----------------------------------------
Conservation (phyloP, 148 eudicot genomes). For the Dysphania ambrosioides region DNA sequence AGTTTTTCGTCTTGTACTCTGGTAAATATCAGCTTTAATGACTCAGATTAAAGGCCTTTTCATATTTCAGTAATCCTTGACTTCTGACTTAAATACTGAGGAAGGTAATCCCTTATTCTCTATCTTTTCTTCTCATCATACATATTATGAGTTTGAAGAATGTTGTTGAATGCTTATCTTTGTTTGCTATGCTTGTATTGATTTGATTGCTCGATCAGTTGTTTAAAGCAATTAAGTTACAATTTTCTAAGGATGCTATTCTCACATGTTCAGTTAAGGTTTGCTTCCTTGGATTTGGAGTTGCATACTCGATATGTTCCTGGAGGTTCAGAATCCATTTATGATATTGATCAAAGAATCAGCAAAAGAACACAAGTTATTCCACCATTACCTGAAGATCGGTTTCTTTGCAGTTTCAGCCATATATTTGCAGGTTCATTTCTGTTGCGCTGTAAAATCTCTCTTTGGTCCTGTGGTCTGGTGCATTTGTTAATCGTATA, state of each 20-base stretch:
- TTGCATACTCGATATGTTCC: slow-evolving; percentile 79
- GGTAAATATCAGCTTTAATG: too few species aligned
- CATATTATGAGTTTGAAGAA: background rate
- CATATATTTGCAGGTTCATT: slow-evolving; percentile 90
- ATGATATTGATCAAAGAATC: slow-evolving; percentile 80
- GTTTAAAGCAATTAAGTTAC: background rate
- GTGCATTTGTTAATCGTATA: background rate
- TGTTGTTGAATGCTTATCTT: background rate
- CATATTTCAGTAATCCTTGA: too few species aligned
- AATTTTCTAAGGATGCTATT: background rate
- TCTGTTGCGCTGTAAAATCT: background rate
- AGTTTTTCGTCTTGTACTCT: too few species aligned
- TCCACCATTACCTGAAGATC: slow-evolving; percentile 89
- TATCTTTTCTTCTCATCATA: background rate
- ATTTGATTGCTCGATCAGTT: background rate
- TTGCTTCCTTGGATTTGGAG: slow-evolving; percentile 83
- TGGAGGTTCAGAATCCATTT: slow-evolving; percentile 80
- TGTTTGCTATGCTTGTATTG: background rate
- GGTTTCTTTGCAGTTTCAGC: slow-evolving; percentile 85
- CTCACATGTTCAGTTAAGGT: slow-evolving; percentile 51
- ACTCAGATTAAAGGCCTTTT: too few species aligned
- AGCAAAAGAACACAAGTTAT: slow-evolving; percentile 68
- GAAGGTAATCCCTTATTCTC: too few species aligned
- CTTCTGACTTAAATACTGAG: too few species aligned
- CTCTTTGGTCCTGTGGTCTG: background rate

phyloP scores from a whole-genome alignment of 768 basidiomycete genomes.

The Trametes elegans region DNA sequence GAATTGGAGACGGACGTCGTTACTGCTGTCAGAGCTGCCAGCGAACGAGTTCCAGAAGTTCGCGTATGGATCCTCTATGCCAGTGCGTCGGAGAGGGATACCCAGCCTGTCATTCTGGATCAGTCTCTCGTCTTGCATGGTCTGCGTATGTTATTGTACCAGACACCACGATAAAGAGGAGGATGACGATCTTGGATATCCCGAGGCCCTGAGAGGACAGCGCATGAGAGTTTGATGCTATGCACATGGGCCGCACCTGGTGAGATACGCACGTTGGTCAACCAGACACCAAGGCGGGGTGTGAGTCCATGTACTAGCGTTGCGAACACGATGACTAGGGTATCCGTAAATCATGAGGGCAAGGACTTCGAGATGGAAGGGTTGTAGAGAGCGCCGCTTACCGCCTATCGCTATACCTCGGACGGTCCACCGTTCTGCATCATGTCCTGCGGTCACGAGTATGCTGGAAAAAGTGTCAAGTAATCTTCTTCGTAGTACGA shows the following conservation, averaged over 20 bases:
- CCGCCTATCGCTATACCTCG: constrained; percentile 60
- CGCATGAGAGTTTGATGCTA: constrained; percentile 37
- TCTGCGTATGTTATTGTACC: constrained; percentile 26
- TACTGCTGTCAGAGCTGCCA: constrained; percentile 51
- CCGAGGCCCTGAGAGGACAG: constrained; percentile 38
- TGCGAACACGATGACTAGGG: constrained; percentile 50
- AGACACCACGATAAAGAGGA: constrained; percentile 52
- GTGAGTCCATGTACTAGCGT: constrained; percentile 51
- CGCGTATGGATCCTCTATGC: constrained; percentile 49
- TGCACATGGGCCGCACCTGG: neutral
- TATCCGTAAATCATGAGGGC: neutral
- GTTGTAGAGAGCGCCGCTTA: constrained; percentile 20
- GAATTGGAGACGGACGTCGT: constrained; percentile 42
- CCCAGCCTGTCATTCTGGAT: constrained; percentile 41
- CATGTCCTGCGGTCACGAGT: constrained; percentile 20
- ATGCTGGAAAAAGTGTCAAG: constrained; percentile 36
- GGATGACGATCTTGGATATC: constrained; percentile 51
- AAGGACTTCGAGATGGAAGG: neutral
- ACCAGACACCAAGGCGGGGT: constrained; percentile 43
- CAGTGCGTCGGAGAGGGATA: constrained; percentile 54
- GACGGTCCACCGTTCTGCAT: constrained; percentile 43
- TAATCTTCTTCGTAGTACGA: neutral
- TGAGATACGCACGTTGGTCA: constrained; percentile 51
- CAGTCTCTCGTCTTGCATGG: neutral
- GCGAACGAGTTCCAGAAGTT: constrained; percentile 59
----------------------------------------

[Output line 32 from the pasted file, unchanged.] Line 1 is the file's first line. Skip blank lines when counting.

- TACTGCTGTCAGAGCTGCCA: constrained; percentile 51